Ewan McGregor plays a all grown up Danny Torrance in Doctor Sleep. Photo from Warner Bros. Pictures
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Review: Doctor Sleep pays more than lip service to King and Kubrick fans

Juggling the directorial legacy of Stanley Kubrick and the meaty narrative of Stephen King, director Mike Flanagan's stylistic touches are helped by deft performances by his movie's three leads.  
Andrew Paredes | Nov 06 2019

Directed by Mike Flanagan

Starring Ewan McGregor, Rebecca Ferguson, Kyliegh Curran

Doctor Sleep comes with a tension not limited to the frightening events you see onscreen: How can a director reconcile the opposing sensibilities of its two primary creative drivers—especially when one famously declared his intense dislike of the other’s work—and come up with an adaptation that not just respects both, but expresses his own unique vision? If you’re a fan of the deep psychological terror in The Shining (the book) or if you prefer the cold, indelible imagery in The Shining (the film), I’m here to tell you that in Mike Flanagan’s confident, capable hands, you will find something to like—and more importantly, something to discover—in his adaptation of its sequel.

Rebecca Ferguson takes on the role of Rose the Hat, who leads a group of psychic vampires.

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After being initially panned by critics and getting a lukewarm reception from audiences, time has been kind to Stanley Kubrick’s The Shining, elevating it to the pantheon of modern horror classics. Meanwhile, the jury is still out on Stephen King’s sequel to his own book which, if truth be told, I felt ambivalent about when I first read it. At the very least, there was the question of its necessity nibbling around the edges; at worst, it felt like King exploiting his own legacy. I felt it had abandoned the claustrophobia and isolation of its source in favor of an expansive, all-cylinders-go adventure with a penchant for barely earned happy endings.

The author should thank his lucky stars he has Mike Flanagan in his corner to argue for the validity of his instincts: The writer-director comes with impressive credentials, having most recently adapted two projects for Netflix: Stephen King’s Gerald’s Game, to relentless effect, and The Haunting of Hill House, a grand horror opus that not only chilled the bones but touched the heart.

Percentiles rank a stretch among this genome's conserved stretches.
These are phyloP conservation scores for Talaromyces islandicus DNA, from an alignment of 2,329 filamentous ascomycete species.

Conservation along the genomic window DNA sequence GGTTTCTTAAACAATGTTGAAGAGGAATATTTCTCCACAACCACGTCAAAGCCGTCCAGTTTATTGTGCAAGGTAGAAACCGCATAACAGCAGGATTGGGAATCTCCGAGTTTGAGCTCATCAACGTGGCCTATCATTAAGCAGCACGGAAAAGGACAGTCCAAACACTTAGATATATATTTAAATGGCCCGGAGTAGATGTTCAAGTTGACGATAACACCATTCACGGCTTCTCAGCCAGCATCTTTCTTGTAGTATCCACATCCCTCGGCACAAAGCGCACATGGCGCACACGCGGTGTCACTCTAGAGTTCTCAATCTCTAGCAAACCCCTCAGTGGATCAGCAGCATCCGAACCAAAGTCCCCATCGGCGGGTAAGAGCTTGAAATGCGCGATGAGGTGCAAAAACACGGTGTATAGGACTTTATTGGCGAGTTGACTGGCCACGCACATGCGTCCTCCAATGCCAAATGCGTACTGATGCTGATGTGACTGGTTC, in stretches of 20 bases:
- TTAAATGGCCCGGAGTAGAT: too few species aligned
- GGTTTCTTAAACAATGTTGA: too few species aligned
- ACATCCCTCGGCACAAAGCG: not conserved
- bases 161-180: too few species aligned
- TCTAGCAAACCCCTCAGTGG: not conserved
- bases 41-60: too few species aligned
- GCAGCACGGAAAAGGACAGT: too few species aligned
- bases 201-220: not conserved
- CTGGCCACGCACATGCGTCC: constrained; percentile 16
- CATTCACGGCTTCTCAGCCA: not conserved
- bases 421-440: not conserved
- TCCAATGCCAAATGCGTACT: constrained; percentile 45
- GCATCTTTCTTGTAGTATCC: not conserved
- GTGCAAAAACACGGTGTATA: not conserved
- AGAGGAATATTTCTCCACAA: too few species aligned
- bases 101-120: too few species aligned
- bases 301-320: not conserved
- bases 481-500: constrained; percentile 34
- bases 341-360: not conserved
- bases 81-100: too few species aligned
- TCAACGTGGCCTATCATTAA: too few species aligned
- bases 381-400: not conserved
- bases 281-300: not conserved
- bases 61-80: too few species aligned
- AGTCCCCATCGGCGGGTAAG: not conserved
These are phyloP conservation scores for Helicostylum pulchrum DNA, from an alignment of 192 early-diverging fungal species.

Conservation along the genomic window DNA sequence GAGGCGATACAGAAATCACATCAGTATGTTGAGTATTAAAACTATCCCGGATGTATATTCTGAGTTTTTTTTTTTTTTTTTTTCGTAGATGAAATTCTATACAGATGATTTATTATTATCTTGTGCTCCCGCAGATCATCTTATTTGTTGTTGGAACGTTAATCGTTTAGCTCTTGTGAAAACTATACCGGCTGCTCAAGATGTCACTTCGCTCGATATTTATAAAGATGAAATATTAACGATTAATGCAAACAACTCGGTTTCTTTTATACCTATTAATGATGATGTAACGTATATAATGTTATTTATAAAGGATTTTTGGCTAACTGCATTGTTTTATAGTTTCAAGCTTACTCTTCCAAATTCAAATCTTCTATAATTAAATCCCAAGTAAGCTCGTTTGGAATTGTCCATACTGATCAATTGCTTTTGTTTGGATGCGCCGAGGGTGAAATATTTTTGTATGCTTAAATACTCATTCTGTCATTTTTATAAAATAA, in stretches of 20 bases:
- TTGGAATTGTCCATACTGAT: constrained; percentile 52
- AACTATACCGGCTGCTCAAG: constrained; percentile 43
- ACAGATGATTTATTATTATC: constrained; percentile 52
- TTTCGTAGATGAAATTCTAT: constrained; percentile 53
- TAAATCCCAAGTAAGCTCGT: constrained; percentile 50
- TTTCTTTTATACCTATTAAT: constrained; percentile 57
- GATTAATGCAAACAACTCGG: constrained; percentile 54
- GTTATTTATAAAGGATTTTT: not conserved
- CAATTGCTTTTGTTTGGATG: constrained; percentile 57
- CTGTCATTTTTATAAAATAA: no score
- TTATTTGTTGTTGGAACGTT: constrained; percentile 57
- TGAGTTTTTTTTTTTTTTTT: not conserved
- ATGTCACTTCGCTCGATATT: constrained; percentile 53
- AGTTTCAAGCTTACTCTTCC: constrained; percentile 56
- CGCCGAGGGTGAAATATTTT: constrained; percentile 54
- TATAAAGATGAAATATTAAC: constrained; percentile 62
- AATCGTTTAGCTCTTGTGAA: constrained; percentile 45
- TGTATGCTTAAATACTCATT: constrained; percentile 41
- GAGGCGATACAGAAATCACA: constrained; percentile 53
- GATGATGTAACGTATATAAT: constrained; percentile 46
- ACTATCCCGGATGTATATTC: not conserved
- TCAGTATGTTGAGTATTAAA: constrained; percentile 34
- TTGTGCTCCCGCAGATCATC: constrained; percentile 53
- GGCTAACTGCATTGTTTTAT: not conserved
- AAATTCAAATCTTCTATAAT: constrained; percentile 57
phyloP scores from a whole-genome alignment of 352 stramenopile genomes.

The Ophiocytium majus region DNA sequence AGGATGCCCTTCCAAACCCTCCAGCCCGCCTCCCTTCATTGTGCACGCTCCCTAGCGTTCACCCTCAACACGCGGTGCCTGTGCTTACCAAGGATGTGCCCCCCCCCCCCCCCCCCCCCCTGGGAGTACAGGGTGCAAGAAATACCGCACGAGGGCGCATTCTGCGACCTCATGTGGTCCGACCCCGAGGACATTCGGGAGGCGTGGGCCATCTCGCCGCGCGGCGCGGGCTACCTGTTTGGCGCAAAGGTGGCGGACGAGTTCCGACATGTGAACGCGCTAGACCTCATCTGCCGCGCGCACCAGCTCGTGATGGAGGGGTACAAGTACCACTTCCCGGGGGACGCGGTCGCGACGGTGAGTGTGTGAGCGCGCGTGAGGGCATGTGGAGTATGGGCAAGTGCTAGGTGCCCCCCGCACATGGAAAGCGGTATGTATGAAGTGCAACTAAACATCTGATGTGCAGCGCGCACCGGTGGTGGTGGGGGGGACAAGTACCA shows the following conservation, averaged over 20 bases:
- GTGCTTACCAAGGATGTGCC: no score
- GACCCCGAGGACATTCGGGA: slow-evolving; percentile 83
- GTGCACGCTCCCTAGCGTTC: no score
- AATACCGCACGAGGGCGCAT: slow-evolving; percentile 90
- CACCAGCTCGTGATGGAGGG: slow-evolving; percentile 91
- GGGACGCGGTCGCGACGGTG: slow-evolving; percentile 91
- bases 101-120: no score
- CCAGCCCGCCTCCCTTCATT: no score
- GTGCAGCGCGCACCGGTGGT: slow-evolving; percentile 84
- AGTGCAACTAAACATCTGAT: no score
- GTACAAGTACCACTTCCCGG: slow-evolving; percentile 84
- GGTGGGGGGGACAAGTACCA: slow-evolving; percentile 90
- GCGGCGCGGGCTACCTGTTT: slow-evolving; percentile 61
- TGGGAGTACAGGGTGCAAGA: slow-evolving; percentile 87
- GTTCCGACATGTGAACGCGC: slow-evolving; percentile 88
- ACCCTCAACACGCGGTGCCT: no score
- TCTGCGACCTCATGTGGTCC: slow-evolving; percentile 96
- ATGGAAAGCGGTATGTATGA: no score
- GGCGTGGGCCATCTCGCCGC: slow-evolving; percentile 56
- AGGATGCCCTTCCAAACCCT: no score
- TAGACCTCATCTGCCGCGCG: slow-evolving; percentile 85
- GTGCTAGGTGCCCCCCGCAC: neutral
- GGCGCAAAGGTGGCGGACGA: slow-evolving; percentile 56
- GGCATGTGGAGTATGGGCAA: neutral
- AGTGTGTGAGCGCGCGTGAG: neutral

Kyliegh Curran is Abra Stone, a girl with "the shining." 

Which isn’t to say that Flanagan doesn’t have his own challenges bringing the disparate strands of King’s story together. During its expository stages, Doctor Sleep follows three divergent narrative threads. It is the story of the traumatized little boy Danny Torrance as he grows up to be a traumatized middle-aged adult now going by Dan (Ewan McGregor). He is trying to keep the literal monsters of his past and the metaphorical demon of alcoholism at bay as he lands a job in New Hampshire as an orderly at a nursing home with a preternatural ability to predict which patients are close to dying. Meanwhile, tweener Abra (Kyliegh Curran) slowly gets acquainted with her own ferocious talent for “the shine,” forging a long-distance telepathic friendship with Dan. This, she does while clairvoyantly following the travels of a group of psychic vampires called the True Knot, which feed on the pain and fear of psychically gifted people like Dan and Abra and keep their spirits—which they call the Steam—in canisters for piecemeal consumption. And on top of all that, the True Knot’s leader Rose the Hat (Rebecca Ferguson) has been itching to find an abundant source of Steam to nourish her starving acolytes… and she may have found one in Abra.

The True Knot’s horrifying murder of a young boy (Room’s Jacob Tremblay, in a devastating cameo) will bring these threads together, and here is where Flanagan can finally flex his storytelling muscles. All through the opening, Flanagan has been juggling both Kubrick’s legacy and fidelity to his source material, employing Kubrick’s wide-angle lensing and even his heartbeat soundtrack to emphasize his characters’ essential isolation while keeping true to King’s pulpier narrative impulses. But when Doctor Sleep gets truly cooking, Flanagan reveals something else: a narrative philosophy that bravely looks at death—more characters die in this telling than in King’s book, and Flanagan doesn’t let the audience off the hook when it coming to feeling the pain of each violent passing—but also celebrates life.

It also helps that Doctor Sleep stands on three sturdy legs in its lead actors: McGregor, superbly weary and calling on his long-hidden courage; Curran, feisty and possessed of steely resolve; and Ferguson, seductive in her remote malice. They all ground Flanagan’s stylistic flourishes—a psychic confrontation between Abra and Rose the Hat that features a vertiginous flight through clouds, a thrilling sleight-of-hand, and a rude landing; and a climax that owes its deep satisfaction to Kubrick’s almost prescient creative choices—in all-too-human stakes. If Flanagan’s film is miles better than King’s book, it’s because Doctor Sleep ultimately does more than pay lip service to fans of both King and Kubrick; it reveals Flanagan’s own deeply humanistic viewpoint. The film is not afraid to confront the very real darkness of the world, because it knows that only in the darkness can we truly shine.

 

Photos from Warner Bros. Pictures